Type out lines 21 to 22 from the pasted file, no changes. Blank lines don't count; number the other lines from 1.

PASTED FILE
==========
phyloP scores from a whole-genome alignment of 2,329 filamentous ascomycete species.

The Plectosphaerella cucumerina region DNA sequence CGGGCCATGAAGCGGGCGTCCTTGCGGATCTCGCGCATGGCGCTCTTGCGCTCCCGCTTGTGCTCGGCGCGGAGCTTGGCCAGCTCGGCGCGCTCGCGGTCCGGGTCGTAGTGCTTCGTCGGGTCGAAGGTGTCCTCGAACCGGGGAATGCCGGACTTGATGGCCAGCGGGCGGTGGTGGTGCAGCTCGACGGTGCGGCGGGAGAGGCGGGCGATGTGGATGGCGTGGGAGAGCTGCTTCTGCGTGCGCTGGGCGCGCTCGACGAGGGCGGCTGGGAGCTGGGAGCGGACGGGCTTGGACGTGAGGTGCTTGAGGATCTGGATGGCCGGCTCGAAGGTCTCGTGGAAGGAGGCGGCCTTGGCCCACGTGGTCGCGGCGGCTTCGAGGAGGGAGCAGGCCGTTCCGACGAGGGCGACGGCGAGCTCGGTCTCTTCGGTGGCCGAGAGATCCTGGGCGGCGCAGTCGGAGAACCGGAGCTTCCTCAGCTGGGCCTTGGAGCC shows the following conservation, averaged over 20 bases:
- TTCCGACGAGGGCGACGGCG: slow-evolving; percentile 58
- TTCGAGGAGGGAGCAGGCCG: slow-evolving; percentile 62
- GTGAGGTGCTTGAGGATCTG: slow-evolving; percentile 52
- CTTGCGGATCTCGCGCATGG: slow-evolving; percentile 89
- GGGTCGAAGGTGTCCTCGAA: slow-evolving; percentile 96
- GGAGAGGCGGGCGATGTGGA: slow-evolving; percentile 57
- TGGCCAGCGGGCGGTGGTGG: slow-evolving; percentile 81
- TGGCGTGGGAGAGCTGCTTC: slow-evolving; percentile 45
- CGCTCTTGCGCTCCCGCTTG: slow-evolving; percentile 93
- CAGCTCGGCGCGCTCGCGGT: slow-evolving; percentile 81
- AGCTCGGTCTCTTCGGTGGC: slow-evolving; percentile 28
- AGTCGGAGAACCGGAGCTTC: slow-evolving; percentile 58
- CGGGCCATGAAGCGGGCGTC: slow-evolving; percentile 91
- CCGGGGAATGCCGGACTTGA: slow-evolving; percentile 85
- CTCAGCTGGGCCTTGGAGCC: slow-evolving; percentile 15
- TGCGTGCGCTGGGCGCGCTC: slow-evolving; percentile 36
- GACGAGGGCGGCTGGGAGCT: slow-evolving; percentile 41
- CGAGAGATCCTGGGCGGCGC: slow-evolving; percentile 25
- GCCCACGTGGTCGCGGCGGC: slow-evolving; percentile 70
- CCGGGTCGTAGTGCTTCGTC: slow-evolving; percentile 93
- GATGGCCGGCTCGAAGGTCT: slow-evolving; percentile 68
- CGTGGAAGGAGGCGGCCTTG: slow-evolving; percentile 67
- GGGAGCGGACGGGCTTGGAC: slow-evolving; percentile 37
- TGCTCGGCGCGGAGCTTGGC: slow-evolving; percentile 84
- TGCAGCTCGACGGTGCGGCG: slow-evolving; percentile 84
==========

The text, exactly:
- GCCCACGTGGTCGCGGCGGC: slow-evolving; percentile 70
- CCGGGTCGTAGTGCTTCGTC: slow-evolving; percentile 93